3 REASONS TO QUIT YOUR JOB: Part 1 of a 3-Part Blog Series on Making Tough Career Decisions
Should You Stay or Should You Go? You’re thinking about quitting your job. You’ve been thinking about it for a while. It pops up every time you
get frustrated, or work ridiculous hours, or find out that you just wasted A TON of your time on a project that suddenly evaporated, or watch someone younger and greener get a promotion, or miss a family event because you’re working, or discover that you are surrounded by idiots who know so much less than you do. You think about quitting your job. You’ve fiddled with your resume, you’ve looked at open roles and career sites and industry recruiters. You’ve made a few pro/con lists. You’re not sure whether you want to do the same job in a different company, look for something that will advance your career, find something a lot less demanding and stressful (barista might not be so bad) or do something completely different (and what would THAT be?) Maybe it’s more accurate to say that you are dreaming about a new job, and hoping that the next call you answer will be from your Fairy God-recruiter with the magic job offer.
You’re just not sure what action to take, or even whether you should take action at all. Here are 3 TOTALLY SOLID reasons to stop stalling, get your butt in gear and get a new job.
Reason # 1. You have issues with the ethics or the values of your company. The next line of the song is “if I stay there may be trouble.” Yup. This should be obvious, but maybe it isn’t. Ethics and values drive actions, right? If you don’t agree with the ethics or the values of the company, then that is a really good reason to go. You may already be asked to do things that don’t sit well with you. It’s your conscience; you’re the one who has to live with yourself. You’re already thinking about going, so staying and fighting the good fight isn’t really a viable option for you. You probably cannot live with yourself in the role of hypocrite – because it’s already bugging you. So listen to your own inner wisdom here! By the way, I am assuming that we’re not talking about legal breaches here, because that’s a different ballgame. You have to decide whether you have an obligation to report, whether you are comfortable being a whistleblower and how safe that even is. That’s a very different discussion!
Reason #2. You don’t fit in with the company culture. Culture includes the patterns of accepted behavior as well as the values, language and beliefs that reinforce them. Culture also includes the policies, rewards, criteria for making decisions, priorities and expectations. It includes the penalties – spoken and unspoken – for violating the norms and values. So how do you know if you fit in? Oh come on, you know! You don’t speak the same language. You don’t understand the ways of working. You disagree with a significant number of decisions, policies and actions. You feel uncomfortable. You don’t fit in – and you really aren’t sure that you want to fit in. And there’s the rub. If you stay, you will either be in a constant battle against the company culture, or you will begin to adapt. Resistance is futile. You will be assimilated. You may be telling yourself that someone needs to drive change, if it’s ever going to get any better. Why can’t that someone be you? Shouldn’t it be you? If that’s a battle you are willing to fight, knock yourself out. But know that in order to be successful, you need to be in a position with enough power and influence and you need to have a bunch of support and not go it alone. And even then, it’s a hard road. The bigger the organization, the harder it is to change the culture. Not impossible. But decide if it’s really your fight. It might be a better use of your time (aka your “life!”) to change jobs, and make cultural fit a real priority in your search and screening process!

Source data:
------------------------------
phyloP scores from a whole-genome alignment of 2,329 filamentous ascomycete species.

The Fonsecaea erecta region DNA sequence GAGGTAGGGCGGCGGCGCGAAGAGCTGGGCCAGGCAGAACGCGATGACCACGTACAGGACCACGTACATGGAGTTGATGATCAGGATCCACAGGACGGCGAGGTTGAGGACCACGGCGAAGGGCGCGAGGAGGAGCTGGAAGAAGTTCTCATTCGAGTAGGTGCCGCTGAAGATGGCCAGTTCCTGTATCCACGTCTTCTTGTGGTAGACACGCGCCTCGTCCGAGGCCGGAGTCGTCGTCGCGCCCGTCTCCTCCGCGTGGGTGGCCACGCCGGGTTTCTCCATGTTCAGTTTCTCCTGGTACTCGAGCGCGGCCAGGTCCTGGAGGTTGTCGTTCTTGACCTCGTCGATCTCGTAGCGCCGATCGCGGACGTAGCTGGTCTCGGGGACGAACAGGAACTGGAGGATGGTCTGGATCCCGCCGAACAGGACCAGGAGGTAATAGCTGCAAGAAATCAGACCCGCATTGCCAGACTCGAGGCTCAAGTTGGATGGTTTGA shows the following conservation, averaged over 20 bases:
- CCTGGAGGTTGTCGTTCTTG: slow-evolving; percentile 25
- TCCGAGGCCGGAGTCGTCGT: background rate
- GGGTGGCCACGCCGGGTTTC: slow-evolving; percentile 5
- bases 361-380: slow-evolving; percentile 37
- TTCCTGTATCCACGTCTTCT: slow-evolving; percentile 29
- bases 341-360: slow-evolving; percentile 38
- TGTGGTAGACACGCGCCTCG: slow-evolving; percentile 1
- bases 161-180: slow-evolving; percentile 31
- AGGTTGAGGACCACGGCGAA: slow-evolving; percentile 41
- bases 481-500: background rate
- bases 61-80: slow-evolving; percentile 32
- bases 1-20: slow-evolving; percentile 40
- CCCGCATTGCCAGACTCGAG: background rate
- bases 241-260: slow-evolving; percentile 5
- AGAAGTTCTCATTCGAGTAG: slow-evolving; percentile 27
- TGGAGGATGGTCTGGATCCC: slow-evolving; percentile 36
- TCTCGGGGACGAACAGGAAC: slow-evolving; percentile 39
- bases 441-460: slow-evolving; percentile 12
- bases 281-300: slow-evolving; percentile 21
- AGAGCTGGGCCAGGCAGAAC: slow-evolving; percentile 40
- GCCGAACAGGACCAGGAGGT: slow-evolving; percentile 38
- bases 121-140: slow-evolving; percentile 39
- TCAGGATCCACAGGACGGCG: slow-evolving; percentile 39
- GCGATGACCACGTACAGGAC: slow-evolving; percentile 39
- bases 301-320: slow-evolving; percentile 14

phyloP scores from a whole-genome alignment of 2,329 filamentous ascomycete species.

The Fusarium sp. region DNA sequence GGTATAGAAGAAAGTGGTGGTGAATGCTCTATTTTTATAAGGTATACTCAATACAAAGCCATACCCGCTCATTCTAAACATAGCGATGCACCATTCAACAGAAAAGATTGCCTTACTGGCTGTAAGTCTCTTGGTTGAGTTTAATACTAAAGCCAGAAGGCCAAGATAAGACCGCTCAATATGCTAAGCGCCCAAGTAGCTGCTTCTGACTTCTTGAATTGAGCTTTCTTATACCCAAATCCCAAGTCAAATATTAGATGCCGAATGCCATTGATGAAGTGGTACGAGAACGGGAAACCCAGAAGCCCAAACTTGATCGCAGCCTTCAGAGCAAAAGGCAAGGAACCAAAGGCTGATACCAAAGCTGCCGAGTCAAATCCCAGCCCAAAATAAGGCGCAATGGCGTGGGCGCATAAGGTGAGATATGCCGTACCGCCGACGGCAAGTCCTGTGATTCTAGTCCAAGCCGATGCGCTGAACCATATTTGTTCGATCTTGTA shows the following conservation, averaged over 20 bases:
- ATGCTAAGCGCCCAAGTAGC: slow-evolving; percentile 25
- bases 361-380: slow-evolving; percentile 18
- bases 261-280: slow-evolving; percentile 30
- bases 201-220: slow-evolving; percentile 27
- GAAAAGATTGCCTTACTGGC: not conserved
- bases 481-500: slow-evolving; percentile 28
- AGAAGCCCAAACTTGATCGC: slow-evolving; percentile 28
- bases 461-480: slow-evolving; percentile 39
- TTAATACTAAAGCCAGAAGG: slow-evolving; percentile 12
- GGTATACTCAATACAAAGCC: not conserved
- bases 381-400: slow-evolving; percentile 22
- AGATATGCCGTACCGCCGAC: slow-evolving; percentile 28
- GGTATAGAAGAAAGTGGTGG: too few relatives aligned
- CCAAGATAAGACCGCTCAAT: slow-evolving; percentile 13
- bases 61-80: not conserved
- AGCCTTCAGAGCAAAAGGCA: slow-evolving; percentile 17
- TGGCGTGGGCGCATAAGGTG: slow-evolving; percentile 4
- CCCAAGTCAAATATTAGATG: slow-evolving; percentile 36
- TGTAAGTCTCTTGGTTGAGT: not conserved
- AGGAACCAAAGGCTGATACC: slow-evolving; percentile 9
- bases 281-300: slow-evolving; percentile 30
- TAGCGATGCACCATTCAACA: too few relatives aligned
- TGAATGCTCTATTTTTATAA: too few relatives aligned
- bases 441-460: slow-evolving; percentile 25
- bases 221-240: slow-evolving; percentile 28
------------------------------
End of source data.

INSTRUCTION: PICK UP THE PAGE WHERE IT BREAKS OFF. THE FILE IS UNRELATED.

Reason #3. Your profession has an established career path, and you are ready to take the next step. This one is really straight forward, right? You chose a profession that has a standard career progression. Or maybe you designed your own path. For some reason are stalled where you are. It might be that your current company doesn’t promote from within, or they don’t have enough turnover to create an opportunity for you. Maybe you’re close enough to the top of the food-chain that there really aren’t any viable opportunities for you there. Or you’ve been pigeon-holed by some neanderthal who doesn’t recognize your potential (or is intimidated by you). If you know that there is a next step and you know what it is, it doesn’t serve you to be complacent. You don’t have to throw caution to the wind, but no horse wants to drink from a stagnant trough. What?! Oh never mind. You know what I mean…get moving!
So if any one of the above is a “yes”, then you have your answer. Yes, you should go. You don’t need to have more than one! But what if you don’t have a “yes.” Does that mean you should stay? Of course not. These three reason don’t cover every situation. It just means you have some more to do to make the right decision. So stay tuned…more coming. Next up: 3 reasons NOT to quit your job just yet. They may not be the reasons you’d expect.
“The only problem with leaving and going someplace else is that you take yourself with you. You take your vibrational habits and patterns with you.” —Abraham
“Wherever you go, there you are.” (Maybe Confucius, maybe Buckaroo Bonzai)
Either way, a new job might not be the magic bullet. I’m just sayin’.
What do you think? Comment below!
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